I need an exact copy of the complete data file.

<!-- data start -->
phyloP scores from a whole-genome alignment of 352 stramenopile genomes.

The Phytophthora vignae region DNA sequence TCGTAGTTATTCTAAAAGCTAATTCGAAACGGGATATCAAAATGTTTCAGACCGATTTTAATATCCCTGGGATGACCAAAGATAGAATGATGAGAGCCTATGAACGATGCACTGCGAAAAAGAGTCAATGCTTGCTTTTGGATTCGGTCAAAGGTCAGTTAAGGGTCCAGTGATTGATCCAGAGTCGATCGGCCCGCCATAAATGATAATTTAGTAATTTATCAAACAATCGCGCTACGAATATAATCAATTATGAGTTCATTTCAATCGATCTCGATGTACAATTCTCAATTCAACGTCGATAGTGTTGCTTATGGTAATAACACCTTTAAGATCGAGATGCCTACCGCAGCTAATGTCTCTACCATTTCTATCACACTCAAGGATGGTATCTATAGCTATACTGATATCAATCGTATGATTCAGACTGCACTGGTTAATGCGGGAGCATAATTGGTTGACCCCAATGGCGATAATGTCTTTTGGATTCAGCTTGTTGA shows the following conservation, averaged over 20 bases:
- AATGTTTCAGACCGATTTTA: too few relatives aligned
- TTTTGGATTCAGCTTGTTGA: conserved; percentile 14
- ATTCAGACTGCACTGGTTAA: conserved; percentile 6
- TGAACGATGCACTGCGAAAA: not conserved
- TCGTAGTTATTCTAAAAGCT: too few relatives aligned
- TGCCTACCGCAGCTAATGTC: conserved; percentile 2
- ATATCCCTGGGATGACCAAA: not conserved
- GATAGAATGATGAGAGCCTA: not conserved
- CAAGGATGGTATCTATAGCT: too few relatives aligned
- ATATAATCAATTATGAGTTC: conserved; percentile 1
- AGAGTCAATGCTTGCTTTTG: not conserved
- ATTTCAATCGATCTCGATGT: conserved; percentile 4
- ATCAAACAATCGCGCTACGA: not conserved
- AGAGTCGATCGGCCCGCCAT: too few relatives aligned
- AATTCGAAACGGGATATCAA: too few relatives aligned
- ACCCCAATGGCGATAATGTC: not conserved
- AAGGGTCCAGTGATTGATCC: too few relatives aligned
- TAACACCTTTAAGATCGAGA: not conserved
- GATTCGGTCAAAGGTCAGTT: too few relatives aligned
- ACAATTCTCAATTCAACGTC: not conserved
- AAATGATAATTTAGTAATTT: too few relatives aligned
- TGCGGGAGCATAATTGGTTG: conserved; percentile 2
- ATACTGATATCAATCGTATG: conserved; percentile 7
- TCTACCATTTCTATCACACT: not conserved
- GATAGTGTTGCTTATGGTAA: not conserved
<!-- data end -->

phyloP scores from a whole-genome alignment of 352 stramenopile genomes.

The Phytophthora vignae region DNA sequence TCGTAGTTATTCTAAAAGCTAATTCGAAACGGGATATCAAAATGTTTCAGACCGATTTTAATATCCCTGGGATGACCAAAGATAGAATGATGAGAGCCTATGAACGATGCACTGCGAAAAAGAGTCAATGCTTGCTTTTGGATTCGGTCAAAGGTCAGTTAAGGGTCCAGTGATTGATCCAGAGTCGATCGGCCCGCCATAAATGATAATTTAGTAATTTATCAAACAATCGCGCTACGAATATAATCAATTATGAGTTCATTTCAATCGATCTCGATGTACAATTCTCAATTCAACGTCGATAGTGTTGCTTATGGTAATAACACCTTTAAGATCGAGATGCCTACCGCAGCTAATGTCTCTACCATTTCTATCACACTCAAGGATGGTATCTATAGCTATACTGATATCAATCGTATGATTCAGACTGCACTGGTTAATGCGGGAGCATAATTGGTTGACCCCAATGGCGATAATGTCTTTTGGATTCAGCTTGTTGA shows the following conservation, averaged over 20 bases:
- AATGTTTCAGACCGATTTTA: too few relatives aligned
- TTTTGGATTCAGCTTGTTGA: conserved; percentile 14
- ATTCAGACTGCACTGGTTAA: conserved; percentile 6
- TGAACGATGCACTGCGAAAA: not conserved
- TCGTAGTTATTCTAAAAGCT: too few relatives aligned
- TGCCTACCGCAGCTAATGTC: conserved; percentile 2
- ATATCCCTGGGATGACCAAA: not conserved
- GATAGAATGATGAGAGCCTA: not conserved
- CAAGGATGGTATCTATAGCT: too few relatives aligned
- ATATAATCAATTATGAGTTC: conserved; percentile 1
- AGAGTCAATGCTTGCTTTTG: not conserved
- ATTTCAATCGATCTCGATGT: conserved; percentile 4
- ATCAAACAATCGCGCTACGA: not conserved
- AGAGTCGATCGGCCCGCCAT: too few relatives aligned
- AATTCGAAACGGGATATCAA: too few relatives aligned
- ACCCCAATGGCGATAATGTC: not conserved
- AAGGGTCCAGTGATTGATCC: too few relatives aligned
- TAACACCTTTAAGATCGAGA: not conserved
- GATTCGGTCAAAGGTCAGTT: too few relatives aligned
- ACAATTCTCAATTCAACGTC: not conserved
- AAATGATAATTTAGTAATTT: too few relatives aligned
- TGCGGGAGCATAATTGGTTG: conserved; percentile 2
- ATACTGATATCAATCGTATG: conserved; percentile 7
- TCTACCATTTCTATCACACT: not conserved
- GATAGTGTTGCTTATGGTAA: not conserved